Tips for Living Green
Sometimes it seems like a pain to consider all the things we need to do to live a green lifestyle. Hybrid cars, clean toiletries, filtered water, we are always concerned with keeping things green and clean for ourselves and for our community. While it can be overwhelming, it is worth it to take the time to adjust habits that will make life on this planet better for ourselves and for our future generations. It makes communities stronger, and homes last longer. Read on on how to make your home and this planet a healthy haven for all.
• Fix any plumbing leaks – sinks, tubs, showers and toilets all should be inspected for drips and leaks. The tiniest drip can add up to a lot of wasted water. To take it a step further, install water-saving faucets, toilets and shower heads. It is amazing how much water you can conserve by swapping out less efficient hardware.
• Always use long-life fluorescent light bulbs. They’re more expensive, but they last several times longer than traditional tungsten light bulbs.
• Contact your local utility companies and request an audit. Many perform home energy audits for their paying clients. An audit will inform you about the areas where you are being wasteful and educate you on how you can save energy, money and in turn the environment. An audit may reveal that your doors and windows are not sealed properly. Proper insulation is very important when it comes to energy efficiency. Windows, doors and do not forget that electric water heaters and pipes proper insulation. Be sure when working with insulation near a heater that it has 6 inches of space.
• During the winter, change the filter in your furnace every month. If the filter is allowed to collect dust, it will make your furnace work harder, use more energy and potentially shorten the life of this expensive appliance.
• Always use non-toxic cleaning alternatives in your home, such as baking soda, vinegar, and water, Bon Ami. The list is endless. In fact, many home buyers these days look for homes that have been cared for with all natural products.
• Invest in furnishings that are constructed of natural materials. Even better, buy high-quality vintage or antique pieces that fit your style. Eliminate things like plastic furniture as much as possible.
• Read the labels of the items you’re buying and avoid the use of polyvinyl chloride (also known as PVC or vinyl). It can creep up in toys, flooring, shower curtains, etc.
• Learn about composting your food waste for your garden. Many communities offer classes instructing people on how to compost and there are many resources online.
• Be conscious of the number of paper products you use and reduce them. Paper cups, plates, napkins can all be replaced with reusable items that do not end up in the landfill.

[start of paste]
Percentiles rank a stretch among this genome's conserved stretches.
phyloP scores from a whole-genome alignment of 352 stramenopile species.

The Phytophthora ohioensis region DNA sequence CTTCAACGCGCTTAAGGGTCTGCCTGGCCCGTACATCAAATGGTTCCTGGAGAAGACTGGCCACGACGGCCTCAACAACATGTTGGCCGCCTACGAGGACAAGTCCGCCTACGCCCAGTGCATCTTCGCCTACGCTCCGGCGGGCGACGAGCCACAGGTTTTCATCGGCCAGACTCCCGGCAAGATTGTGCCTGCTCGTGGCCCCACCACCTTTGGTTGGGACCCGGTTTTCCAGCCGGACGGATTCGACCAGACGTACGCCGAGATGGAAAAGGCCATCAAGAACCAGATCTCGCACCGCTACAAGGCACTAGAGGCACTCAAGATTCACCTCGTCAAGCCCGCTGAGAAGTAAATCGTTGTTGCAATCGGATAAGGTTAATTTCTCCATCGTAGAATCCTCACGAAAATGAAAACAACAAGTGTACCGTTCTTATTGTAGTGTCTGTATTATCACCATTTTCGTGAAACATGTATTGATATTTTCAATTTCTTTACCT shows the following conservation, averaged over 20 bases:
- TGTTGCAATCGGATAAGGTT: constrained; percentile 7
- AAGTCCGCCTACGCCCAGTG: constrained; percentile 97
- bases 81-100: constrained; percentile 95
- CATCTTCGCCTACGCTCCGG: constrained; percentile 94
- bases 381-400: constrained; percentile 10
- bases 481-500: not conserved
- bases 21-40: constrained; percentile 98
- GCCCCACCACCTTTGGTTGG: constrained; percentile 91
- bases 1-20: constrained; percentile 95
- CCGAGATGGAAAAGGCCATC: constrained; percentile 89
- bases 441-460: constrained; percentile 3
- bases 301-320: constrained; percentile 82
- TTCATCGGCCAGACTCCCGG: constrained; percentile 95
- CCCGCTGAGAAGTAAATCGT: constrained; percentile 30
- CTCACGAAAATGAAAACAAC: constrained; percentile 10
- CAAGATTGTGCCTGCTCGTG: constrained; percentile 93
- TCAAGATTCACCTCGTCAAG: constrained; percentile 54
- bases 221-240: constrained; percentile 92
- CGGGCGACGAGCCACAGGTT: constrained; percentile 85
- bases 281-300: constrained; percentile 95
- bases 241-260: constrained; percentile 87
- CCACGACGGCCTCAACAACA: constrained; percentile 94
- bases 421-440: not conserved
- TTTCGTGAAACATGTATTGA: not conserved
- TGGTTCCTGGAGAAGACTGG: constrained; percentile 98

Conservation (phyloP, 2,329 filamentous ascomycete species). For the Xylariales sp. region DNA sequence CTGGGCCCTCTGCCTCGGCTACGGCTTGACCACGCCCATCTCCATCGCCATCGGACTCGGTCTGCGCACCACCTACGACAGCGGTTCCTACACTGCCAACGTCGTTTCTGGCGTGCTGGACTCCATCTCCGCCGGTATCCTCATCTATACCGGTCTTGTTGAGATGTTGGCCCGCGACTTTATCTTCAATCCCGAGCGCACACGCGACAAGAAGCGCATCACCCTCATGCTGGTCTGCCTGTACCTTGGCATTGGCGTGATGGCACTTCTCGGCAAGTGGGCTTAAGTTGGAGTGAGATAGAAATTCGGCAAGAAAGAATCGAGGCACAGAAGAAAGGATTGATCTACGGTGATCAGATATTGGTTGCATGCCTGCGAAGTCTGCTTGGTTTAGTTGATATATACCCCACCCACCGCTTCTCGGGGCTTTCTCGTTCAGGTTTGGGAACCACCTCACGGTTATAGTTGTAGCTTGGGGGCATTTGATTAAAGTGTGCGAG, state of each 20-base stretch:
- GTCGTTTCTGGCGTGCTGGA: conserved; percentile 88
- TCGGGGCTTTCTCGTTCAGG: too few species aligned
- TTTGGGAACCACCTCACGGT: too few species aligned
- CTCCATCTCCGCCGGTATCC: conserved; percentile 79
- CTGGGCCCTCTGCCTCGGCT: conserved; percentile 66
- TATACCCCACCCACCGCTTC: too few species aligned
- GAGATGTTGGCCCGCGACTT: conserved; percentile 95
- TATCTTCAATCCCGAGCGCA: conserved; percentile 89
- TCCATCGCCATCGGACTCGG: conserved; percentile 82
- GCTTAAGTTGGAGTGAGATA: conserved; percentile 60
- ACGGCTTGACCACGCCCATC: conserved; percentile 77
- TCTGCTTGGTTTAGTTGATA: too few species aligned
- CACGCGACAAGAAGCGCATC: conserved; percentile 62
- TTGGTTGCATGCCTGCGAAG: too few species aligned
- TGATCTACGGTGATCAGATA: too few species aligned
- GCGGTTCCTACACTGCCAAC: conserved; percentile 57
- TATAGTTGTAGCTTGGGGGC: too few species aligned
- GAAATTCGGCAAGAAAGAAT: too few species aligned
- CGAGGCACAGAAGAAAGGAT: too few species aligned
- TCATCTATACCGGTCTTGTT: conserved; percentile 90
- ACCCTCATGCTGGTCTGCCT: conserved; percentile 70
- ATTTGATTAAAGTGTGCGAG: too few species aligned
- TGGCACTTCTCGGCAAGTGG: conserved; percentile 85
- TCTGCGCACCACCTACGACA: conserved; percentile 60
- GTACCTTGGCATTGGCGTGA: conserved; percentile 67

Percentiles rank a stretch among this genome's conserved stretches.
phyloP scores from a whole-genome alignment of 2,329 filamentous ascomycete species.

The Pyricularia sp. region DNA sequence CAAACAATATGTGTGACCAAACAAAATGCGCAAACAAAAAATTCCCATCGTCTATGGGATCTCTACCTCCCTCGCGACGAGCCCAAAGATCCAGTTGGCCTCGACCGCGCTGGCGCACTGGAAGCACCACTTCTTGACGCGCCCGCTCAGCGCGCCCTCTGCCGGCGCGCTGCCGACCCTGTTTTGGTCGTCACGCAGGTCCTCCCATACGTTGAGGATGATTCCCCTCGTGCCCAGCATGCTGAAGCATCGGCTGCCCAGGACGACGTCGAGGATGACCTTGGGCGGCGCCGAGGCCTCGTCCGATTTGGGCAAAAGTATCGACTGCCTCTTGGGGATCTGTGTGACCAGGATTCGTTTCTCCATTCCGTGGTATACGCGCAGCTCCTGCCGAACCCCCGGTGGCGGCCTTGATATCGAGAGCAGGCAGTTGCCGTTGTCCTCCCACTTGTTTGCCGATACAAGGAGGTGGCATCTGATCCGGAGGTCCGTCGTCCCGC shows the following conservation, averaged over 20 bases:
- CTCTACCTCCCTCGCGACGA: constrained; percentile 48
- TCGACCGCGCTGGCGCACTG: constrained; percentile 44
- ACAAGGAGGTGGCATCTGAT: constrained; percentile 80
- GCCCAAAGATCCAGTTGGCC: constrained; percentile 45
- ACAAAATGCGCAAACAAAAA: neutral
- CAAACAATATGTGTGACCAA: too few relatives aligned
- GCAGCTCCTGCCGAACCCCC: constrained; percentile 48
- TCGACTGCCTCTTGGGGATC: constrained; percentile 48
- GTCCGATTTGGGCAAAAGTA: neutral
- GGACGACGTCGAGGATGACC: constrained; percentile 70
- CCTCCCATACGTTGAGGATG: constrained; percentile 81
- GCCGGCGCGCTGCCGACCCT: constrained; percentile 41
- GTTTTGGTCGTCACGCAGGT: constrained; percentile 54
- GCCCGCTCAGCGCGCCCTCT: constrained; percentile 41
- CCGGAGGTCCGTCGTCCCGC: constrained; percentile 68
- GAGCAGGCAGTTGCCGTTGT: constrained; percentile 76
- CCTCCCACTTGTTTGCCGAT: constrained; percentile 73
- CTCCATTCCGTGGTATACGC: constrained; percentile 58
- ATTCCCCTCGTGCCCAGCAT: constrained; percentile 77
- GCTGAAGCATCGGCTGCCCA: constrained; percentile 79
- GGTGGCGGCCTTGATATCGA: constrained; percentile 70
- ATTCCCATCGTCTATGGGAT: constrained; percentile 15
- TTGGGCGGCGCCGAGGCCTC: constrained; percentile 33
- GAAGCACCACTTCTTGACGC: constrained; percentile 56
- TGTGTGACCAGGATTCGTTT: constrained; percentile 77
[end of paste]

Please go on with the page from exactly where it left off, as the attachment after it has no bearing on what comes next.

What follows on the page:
• Use reusable items to replace the ones you dispose of: water bottles, batteries, razors, and food storage containers. Make a personal audit of the things in your household that you can replace with items that can be used over and over again.
• Even if you own a car, it doesn't mean you have to drive it all the time. When possible, walk, cycle, carpool or take public transportation and shuttles to your destinations. Many of the local busses and trains are wired for Wi-Fi and you can work while you commute!
• Think globally, act locally. They money and fuel that it costs for food to be transported from great distances is a terrible impact and causes pollution. Buy your food and other items from local sources. Take advantage of the plethora of farmer's markets in the area. Not only will you get amazing local items, but you will be helping the local economy.
• Cut down on your battery usage. The hazardous waste created by the lead in batteries is a danger to the environment. Instead, use rechargeable or solar-charged batteries.
• Buy products that are not encased in excessive packaging. Let companies know you have issues with them if their packaging is excessive. Your voice does matter.
• Be sure to take advantage of your communities recycling and E-waste programs. Computers, electronics, and batteries should never be thrown into the trash. Hazardous materials like cooking oils, aerosol cans and even perfume containers are considered Hazardous Materials and must be disposed of properly. Old appliances need to be recycled or donated and not thrown away. Many cities can help with that for a small fee and many cities will give you a rebate for trading out an older non-energy efficient refrigerator for a new one.
• Green living means becoming a giver. Donate items you would usually throw out. Old clothing, books, or use easy apps to sell what you have or have a yard sale. Make sure the next time you are cleaning out your house or garage that you send less to the garbage can and more to the places where people will find a good use for the items you are discarding.
It only takes a few tweaks here and there to live a life that is more green and Eco-Friendly. We only have one planet to live on. We share it with many living creatures that need or care be they animal, vegetable or mineral. Love our earth we are only here as guests.